"one Metropolitan Police officer found the name of a victim so funny that he attempted to take a photo of the driving license and send it to his friend over Snapchat."
Peter Ian Staker?
The parents of those kids, who got accustomed to their kids' "academic elite" status through twelve years of schooling, will also have to adjust to the fact that their children are no better than average in their new environment. Lay off the kid FFS, stop treating a "B" like it's an "F", and realize that they'll do OK in life if they manage to graduate.
Kids also need to be taught how to cope with parents who still act like a "B" is equivalent to an "F".
"Character is what you are in the dark."
—American evangelist Dwight L. Moody, as quoted by Lord John Whorfin in The Adventures of Buckaroo Banzai Across the Eighth Dimension
This. There have been a number of articles written about why the mantra to "do what you love" can be a bad one, and this is one of the reasons. If you're passionate about what you do, many employers will exploit this fact. You'll end up being one of these chumps who works 80+ hours a week, sleeps on the couch in the office, and subsists on leftover Chinese takeout reheated in the office microwave, cold pizza, and Mountain Dew.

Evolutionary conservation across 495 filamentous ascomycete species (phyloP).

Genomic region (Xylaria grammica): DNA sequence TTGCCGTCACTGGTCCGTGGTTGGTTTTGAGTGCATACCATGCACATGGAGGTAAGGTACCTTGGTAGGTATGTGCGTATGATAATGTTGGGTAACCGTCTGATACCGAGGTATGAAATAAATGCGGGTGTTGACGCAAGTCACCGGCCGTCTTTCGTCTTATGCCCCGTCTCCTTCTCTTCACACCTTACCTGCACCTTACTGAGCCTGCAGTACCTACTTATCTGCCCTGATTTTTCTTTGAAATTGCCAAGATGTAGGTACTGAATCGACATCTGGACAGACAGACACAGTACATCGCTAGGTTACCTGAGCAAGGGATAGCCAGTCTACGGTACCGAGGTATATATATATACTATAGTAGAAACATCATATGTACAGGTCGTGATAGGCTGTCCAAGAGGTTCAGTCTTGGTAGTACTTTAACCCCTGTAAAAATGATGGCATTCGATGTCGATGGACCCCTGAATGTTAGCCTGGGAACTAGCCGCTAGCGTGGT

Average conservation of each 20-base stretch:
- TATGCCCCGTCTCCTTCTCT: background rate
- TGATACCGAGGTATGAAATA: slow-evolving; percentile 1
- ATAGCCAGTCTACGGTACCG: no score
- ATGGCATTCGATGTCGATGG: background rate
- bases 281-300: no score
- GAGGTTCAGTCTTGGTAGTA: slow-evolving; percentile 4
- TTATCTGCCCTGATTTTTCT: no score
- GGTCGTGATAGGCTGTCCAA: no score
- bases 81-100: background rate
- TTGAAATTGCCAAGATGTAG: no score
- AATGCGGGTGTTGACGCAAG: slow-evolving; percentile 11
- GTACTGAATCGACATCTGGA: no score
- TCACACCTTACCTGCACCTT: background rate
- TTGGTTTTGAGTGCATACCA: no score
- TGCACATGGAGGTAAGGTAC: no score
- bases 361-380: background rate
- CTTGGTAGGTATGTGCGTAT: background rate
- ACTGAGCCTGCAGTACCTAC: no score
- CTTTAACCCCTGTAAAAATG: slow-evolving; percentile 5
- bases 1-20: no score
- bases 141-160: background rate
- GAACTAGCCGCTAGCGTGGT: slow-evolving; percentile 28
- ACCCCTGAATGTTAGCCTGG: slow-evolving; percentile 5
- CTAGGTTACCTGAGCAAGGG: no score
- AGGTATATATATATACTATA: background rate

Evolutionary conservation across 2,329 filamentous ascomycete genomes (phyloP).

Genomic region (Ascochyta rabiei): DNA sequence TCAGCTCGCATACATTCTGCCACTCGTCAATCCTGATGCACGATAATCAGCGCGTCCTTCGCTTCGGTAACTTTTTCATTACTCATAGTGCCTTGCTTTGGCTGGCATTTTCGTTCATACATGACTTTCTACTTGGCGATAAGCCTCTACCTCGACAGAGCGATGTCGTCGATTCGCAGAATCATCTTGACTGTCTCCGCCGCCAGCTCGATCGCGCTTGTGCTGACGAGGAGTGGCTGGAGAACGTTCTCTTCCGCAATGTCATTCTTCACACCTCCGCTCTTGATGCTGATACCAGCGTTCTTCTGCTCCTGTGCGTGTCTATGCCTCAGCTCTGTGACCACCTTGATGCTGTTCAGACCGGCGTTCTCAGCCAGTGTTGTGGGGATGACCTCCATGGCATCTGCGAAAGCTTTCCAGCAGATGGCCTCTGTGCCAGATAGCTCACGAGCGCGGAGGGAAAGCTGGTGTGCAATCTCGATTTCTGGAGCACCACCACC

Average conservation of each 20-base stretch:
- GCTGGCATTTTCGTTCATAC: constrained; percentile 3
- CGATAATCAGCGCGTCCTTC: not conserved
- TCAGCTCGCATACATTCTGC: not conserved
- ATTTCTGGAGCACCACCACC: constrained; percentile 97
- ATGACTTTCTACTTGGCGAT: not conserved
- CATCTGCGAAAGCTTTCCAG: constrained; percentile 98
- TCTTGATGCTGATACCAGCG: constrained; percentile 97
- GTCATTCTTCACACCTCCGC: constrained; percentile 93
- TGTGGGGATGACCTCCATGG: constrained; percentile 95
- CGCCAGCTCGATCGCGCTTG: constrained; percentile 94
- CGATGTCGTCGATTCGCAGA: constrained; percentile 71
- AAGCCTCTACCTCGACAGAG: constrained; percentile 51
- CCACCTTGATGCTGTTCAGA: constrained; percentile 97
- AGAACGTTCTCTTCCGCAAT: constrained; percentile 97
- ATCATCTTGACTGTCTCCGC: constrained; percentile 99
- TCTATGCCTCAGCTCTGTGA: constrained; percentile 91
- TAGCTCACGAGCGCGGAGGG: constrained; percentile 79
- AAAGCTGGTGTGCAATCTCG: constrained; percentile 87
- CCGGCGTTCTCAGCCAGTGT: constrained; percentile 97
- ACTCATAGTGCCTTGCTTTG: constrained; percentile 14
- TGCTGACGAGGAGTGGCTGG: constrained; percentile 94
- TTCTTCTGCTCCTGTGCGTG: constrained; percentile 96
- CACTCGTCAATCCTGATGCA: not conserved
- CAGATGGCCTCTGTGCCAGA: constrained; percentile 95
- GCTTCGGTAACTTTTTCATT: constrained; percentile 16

Once people get older, they also develop other priorities: a spouse, kids, aging parents, health problems of their own caused by a couple of decades of lack of sleep and eating crap food and not exercising. They realize that no one ever dies wishing they'd spent more time in the office. They start to establish boundaries around their working life so that they can engage in better self-care, and having meaningful relationships with the other people in their lives. It doesn't mean that they're not passionate about what they do any more; it's a sign that they're no longer willing to allow someone else to exploit that passion to another person's profit rather than their own.
The amount of time between slipping on the peel and landing on the pavement is precisely 1 bananosecond.